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More than 250 retired police officers have signed up to rejoin the Met amid the coronavirus outbreak, Police Commissioner Cressida Dick has confirmed.

More than 250 retired police officers have signed up to rejoin the Met amid the coronavirus outbreak, Police Commissioner Cressida Dick has confirmed.

Policing remains an essential service during the pandemic – but forces across the country are facing staff shortages as officers get sick or self-isolate.

London’s police chief on Friday wrote to all officers who have left the force in the last five years, asking them to return on a paid or voluntary basis.

Now the Commissioner is calling on more retired police to sign up and build on the “very good response” so far.

Speaking on LBC Radio this morning (Monday), she said: “Over 250 just in the last couple of days have said they’d like to rejoin, and more than 30 have asked to be special constables.

“I hope we’ll get more and I’m looking forward to welcoming them back to assist us in what will no doubt for all of us be a very challenging time.”

Commissioner Dick said she was working with the Government to make sure returning officers do not see their pensions impacted – though she admitted this “isn’t fully resolved yet”.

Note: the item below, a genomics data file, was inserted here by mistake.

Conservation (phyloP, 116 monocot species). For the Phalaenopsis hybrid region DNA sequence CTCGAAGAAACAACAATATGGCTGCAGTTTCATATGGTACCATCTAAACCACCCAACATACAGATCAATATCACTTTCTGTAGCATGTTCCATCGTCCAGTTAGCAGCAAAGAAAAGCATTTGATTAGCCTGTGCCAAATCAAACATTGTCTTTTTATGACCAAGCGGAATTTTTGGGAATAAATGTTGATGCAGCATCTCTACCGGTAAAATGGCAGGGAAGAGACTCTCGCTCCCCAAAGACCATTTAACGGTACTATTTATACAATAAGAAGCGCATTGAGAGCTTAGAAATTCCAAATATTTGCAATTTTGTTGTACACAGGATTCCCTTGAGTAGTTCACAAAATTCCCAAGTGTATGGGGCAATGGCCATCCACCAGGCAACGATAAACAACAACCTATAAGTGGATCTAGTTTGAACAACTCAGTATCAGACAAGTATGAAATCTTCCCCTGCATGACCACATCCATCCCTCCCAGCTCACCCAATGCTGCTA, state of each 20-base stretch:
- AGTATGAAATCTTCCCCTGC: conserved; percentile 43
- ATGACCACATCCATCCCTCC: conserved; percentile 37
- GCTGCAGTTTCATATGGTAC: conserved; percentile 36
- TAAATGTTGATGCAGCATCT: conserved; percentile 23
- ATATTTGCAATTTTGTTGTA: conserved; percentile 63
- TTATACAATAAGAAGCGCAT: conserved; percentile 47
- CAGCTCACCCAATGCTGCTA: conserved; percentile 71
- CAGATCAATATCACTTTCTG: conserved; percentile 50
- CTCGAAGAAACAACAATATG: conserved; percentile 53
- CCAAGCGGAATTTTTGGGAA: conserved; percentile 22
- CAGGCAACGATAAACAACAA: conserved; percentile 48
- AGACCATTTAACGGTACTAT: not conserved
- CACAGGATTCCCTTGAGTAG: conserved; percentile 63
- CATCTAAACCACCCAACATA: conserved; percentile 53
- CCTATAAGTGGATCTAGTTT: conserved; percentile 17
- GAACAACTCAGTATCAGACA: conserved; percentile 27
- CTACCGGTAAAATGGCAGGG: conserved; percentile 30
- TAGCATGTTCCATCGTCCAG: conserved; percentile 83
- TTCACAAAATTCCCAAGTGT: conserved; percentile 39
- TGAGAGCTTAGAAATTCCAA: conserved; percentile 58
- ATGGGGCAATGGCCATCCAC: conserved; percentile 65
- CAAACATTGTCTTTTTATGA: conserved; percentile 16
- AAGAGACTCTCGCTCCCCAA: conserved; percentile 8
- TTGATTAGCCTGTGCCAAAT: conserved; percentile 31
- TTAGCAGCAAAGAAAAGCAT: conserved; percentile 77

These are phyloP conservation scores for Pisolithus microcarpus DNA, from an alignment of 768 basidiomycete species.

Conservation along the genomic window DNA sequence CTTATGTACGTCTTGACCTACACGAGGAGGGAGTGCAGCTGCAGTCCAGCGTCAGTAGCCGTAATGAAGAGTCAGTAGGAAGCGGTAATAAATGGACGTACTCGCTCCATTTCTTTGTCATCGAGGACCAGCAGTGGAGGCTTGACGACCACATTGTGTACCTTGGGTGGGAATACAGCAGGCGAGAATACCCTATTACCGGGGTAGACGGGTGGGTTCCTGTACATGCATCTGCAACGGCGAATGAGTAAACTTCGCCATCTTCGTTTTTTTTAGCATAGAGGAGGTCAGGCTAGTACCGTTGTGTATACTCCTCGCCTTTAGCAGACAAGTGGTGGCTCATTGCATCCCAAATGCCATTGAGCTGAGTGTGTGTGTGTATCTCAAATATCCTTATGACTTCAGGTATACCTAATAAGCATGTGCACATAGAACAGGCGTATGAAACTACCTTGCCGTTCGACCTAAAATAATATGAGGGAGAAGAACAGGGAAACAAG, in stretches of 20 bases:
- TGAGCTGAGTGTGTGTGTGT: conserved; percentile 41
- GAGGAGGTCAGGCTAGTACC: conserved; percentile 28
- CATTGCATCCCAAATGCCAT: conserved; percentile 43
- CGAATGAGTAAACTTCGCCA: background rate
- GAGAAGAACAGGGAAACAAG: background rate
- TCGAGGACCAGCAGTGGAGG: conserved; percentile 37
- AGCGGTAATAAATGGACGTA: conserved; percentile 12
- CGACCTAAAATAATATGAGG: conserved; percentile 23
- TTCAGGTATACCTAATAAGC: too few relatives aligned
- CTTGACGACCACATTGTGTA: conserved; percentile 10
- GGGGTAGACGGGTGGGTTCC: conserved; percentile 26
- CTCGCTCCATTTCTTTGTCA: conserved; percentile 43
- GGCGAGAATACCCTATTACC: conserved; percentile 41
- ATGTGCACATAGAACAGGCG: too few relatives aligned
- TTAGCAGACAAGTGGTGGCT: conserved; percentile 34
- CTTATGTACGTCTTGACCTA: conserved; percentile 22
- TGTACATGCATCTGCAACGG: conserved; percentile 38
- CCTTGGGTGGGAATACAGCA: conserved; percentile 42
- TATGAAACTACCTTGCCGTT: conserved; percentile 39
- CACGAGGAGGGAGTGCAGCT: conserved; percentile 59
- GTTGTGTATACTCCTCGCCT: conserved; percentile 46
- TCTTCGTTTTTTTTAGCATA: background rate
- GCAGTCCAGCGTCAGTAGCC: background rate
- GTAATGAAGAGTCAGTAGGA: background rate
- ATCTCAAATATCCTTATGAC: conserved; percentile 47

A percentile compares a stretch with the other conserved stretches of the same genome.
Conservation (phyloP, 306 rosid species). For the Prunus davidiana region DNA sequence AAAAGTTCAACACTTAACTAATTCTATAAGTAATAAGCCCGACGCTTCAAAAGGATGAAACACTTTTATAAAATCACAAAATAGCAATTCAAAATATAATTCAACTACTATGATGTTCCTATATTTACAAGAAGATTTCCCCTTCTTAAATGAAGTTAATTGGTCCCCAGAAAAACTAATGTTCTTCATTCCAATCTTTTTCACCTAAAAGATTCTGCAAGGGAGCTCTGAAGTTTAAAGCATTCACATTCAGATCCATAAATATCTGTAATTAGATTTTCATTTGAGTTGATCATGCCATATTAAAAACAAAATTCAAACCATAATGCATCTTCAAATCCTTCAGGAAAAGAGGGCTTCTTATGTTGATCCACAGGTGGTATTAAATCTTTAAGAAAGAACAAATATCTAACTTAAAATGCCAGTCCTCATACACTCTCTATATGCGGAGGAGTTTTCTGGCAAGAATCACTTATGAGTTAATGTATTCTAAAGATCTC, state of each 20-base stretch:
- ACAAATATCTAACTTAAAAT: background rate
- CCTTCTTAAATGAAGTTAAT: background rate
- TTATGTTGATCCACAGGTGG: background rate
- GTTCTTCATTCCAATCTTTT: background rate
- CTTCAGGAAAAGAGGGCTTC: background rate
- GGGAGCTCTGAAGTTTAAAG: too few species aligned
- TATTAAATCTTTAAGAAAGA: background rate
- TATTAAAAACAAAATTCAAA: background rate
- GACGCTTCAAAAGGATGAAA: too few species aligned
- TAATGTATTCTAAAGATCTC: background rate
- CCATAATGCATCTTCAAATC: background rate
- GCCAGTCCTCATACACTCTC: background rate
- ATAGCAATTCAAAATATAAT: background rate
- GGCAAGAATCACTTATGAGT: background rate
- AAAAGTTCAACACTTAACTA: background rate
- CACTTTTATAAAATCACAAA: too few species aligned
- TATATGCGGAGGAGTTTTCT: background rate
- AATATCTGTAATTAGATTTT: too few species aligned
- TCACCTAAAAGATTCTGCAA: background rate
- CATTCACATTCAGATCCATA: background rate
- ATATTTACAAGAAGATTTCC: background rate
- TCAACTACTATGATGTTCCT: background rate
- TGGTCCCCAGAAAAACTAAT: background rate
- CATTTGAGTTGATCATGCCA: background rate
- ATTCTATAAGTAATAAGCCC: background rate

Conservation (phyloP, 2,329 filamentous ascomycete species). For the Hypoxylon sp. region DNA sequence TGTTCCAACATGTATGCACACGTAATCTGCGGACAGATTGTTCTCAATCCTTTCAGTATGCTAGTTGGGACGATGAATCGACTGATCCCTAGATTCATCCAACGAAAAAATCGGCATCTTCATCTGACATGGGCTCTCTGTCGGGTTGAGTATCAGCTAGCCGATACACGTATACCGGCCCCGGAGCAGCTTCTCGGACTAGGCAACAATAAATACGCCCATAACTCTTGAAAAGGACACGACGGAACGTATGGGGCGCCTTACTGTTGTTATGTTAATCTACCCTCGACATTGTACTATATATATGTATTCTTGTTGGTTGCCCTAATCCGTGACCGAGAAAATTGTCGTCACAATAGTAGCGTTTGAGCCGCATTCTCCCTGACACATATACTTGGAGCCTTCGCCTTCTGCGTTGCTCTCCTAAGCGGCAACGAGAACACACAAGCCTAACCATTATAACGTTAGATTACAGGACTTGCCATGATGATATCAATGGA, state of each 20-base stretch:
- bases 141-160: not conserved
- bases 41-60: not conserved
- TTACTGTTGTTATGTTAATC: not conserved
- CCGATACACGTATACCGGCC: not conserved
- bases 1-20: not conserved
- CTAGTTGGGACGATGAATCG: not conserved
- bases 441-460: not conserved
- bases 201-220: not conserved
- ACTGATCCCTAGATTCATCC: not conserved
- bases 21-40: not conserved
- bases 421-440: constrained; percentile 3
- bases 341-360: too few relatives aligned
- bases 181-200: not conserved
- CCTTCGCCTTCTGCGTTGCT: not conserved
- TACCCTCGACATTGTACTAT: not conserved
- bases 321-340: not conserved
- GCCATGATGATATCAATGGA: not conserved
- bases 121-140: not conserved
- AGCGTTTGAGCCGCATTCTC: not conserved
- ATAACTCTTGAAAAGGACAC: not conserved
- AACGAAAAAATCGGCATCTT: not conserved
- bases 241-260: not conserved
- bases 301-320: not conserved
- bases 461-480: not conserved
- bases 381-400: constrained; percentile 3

She said most police were rejoining because they wanted to help people, but a better financial incentive could “encourage even more”.

The London force is still recruiting officers amid the Covid-19 outbreak, with 340 new officers joining the ranks today.

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But Commissioner Dick declined to comment on the number of police currently off sick or self-isolating because of coronavirus.

Some frontline services have already taken a hit from the virus – the Mayor of London said last week almost a third of Transport for London staff were off work.

But the Police Commissioner said she is “not in the business of putting out daily bulletins” on officer shortages.

She said the Met remained “very resilient” and would continue to prioritise violent crime and public safety.

But Commissioner Dick admitted the force was planning for further shortages.

Low priority enquiries could be paused, and the public could be asked to report crime online rather than over the phone, she warned.

She said: “You would expect us to plan and prepare for all eventualities.

“The Met spends all day every day responding to different requirements and demands, and we flex and we surge.

“You’ve seen us deal with horrendous major incidents in the past and we’ve managed to maintain a good service.”

She added: “I’m determined that we continue to do that as long as we reasonably can.”

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